After its favorite birds have migrated away, the mosquito that transmits the West Nile virus starts snacking on people. Now researchers think they know why. Humans and birds produce a common smell that the mosquitoes find irresistible.
To find their hosts, mosquitoes sense heat, CO2, moisture, and certain volatile chemicals; which cues they use depends on the species. Entomologists Walter Leal and Zainulabeuddin Syed of the University of California, Davis, wanted to know what lures Culex pipiens quinquefasciatus, better known as the southern house mosquito. The species is an important--although not the only--carrier of the West Nile fever, the viral disease introduced in New York City from the Middle East in 1999 that has become widespread in North America. West Nile virus has wreaked havoc mostly on bird populations, but humans and a variety of other animals can become infected as well when bitten by a mosquito that previously dined on an infected bird. Symptoms can range from fever and headaches to coma and paralysis; last year 44 patients died from the virus.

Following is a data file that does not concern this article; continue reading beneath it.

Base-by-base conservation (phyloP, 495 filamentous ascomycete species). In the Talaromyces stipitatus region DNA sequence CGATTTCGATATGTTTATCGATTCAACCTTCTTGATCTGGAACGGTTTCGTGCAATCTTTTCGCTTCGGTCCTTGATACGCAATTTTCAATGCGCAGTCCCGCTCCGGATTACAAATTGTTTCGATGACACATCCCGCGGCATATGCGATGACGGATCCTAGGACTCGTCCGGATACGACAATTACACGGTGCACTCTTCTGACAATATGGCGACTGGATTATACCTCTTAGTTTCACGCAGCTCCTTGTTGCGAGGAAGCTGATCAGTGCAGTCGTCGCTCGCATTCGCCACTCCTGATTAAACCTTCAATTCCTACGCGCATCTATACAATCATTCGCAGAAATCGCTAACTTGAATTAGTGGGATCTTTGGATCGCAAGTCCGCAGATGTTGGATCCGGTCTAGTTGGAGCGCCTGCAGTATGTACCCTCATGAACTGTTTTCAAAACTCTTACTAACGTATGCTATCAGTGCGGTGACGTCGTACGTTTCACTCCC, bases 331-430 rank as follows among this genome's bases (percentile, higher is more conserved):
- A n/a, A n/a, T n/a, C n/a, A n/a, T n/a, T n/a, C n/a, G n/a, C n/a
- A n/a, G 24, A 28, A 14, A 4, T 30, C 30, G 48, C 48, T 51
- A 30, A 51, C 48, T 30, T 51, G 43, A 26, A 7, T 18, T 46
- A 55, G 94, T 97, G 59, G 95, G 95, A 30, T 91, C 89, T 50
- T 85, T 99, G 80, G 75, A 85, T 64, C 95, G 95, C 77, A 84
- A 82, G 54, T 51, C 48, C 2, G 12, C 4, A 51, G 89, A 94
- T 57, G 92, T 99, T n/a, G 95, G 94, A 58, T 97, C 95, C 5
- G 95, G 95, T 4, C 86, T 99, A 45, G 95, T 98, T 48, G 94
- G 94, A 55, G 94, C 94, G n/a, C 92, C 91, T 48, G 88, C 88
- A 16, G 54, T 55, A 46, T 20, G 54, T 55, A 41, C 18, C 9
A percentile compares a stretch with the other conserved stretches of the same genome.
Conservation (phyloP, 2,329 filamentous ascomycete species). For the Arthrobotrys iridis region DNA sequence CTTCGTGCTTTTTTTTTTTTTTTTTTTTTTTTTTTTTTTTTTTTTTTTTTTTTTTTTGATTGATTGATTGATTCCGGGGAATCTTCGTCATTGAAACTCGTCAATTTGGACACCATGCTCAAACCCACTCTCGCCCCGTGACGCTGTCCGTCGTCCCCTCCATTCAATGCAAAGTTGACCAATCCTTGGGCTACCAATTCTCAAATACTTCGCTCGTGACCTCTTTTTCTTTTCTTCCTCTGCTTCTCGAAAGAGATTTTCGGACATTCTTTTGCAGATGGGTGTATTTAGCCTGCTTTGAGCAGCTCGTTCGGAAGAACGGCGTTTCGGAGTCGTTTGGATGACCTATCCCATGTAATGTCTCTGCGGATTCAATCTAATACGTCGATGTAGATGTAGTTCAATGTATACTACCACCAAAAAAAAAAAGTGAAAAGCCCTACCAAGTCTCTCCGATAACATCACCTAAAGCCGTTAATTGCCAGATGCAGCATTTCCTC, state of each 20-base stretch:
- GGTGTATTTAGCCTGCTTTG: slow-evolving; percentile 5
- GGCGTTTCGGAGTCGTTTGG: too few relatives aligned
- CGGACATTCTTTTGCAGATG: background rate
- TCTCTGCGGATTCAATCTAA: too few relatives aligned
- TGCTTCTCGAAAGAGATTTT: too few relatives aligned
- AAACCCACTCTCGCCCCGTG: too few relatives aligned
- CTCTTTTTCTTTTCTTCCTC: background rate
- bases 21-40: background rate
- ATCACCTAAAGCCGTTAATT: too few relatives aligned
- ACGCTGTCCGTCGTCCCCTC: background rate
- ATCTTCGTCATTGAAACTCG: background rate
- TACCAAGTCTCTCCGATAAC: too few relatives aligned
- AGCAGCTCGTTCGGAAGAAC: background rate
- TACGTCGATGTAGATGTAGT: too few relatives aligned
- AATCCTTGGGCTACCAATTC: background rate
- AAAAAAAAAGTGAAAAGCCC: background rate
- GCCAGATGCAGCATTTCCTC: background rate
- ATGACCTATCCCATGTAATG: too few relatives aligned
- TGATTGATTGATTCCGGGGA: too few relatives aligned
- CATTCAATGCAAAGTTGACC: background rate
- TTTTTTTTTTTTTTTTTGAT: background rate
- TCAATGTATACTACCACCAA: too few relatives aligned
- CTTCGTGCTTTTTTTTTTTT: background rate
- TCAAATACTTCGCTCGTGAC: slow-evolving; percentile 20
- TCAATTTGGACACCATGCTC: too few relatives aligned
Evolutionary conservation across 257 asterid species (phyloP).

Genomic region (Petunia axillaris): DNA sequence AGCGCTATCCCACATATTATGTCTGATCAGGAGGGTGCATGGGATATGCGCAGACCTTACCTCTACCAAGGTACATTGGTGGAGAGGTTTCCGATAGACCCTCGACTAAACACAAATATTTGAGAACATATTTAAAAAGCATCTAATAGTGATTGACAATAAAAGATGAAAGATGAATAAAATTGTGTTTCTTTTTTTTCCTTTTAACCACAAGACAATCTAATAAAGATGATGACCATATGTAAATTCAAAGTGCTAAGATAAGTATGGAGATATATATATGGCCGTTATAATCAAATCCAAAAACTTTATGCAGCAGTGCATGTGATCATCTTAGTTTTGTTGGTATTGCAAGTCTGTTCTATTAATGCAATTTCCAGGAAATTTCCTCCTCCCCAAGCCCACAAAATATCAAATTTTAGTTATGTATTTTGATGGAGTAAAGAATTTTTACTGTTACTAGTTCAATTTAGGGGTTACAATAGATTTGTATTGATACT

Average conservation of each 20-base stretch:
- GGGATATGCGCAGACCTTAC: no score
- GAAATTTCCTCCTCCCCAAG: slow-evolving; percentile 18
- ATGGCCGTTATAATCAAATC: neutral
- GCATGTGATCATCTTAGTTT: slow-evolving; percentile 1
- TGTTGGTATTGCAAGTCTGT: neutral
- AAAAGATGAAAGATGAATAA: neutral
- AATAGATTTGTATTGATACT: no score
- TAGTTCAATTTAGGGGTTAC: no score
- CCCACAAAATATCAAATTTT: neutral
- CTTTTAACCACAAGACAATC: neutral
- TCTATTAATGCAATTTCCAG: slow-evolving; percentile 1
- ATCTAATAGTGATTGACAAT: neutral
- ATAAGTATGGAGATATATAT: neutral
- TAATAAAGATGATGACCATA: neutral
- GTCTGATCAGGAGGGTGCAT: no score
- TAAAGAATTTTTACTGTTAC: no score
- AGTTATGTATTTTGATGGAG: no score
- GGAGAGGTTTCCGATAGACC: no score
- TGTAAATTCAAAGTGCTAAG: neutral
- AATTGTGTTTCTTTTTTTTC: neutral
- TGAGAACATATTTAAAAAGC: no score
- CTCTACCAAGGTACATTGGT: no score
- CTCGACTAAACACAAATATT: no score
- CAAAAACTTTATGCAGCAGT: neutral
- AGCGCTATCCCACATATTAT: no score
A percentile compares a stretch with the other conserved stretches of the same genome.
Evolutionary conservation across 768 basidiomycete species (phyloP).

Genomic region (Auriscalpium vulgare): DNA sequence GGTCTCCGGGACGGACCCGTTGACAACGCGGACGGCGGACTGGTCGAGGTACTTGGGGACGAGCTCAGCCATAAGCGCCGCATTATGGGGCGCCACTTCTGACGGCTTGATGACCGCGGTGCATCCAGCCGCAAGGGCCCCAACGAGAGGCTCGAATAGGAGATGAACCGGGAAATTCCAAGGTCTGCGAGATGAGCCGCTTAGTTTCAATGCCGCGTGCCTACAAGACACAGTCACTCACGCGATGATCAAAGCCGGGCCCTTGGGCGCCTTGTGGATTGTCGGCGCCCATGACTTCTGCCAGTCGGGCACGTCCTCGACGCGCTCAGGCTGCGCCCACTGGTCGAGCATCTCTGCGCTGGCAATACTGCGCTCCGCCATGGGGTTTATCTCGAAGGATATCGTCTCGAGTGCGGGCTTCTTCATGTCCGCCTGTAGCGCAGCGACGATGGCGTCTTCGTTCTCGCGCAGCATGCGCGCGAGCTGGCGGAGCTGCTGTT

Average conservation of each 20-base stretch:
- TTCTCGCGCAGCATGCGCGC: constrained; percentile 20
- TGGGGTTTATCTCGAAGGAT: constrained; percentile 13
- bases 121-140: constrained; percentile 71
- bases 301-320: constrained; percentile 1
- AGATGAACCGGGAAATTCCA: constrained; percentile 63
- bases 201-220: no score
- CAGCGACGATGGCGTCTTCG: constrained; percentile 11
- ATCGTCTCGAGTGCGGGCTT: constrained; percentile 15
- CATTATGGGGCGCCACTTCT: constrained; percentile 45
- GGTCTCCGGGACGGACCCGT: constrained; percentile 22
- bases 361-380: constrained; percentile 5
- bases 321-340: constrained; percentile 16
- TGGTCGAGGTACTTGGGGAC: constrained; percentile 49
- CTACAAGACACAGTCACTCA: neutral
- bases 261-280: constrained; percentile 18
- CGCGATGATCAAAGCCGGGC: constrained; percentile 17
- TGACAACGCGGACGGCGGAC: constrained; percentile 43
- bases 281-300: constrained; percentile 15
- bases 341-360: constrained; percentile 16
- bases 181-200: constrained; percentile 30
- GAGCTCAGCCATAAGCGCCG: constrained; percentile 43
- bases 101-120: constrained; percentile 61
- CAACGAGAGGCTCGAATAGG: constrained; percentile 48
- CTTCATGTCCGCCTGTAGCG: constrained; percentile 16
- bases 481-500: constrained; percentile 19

Leal and Syed wondered whether the insects followed the same scent to find people and birds. So they analyzed the chemical composition of the odor mixture wafting from the forearms of 16 people of various ethnic backgrounds; they did the same for samples from pigeons and chickens, two species that Culex mosquitoes like. Of the four ingredients that dominated the human odors, the team found one, called nonanal, that for unknown reasons was also present at high levels in the bird samples.
Next, the researchers tested whether neurons in the insects' olfactory receptors, or sensilla, responded to nonanal. They found that the compound triggered a strong reaction in more than half of the insects' 1300 sensilla, suggesting that the molecule drives the insect's behavior. Finally, the duo tested whether mosquitoes are actually drawn to nonanal. Disease surveillance programs often use traps baited with CO2 (in the form of dry ice) to catch mosquitoes, which are then tested for the presence of viruses. When the researchers added nonanal to these traps, their catch increased by about 50%, they report online this week in the Proceedings of the National Academy of Sciences.
The findings help explain why West Nile fever crosses from birds to humans so easily, says Leal. There are practical upshots as well. Coupled with certain design improvements, nonanal might make mosquito traps so efficient that they can become a new weapon in the fight against mosquitoes. That would be welcome, Leal says, because spraying insecticides is controversial.
"It's beautiful work," says Bart Knols, a Netherlands-based medical entomologist who has studied chemical attraction in malaria mosquitoes. "They've gone all the way from the chemical analyses to the field. ... You don't often see that in one paper." Knols says that the study could lead to major improvements in disease surveillance. But he's skeptical that traps can ever catch enough mosquitoes to make a serious dent in populations.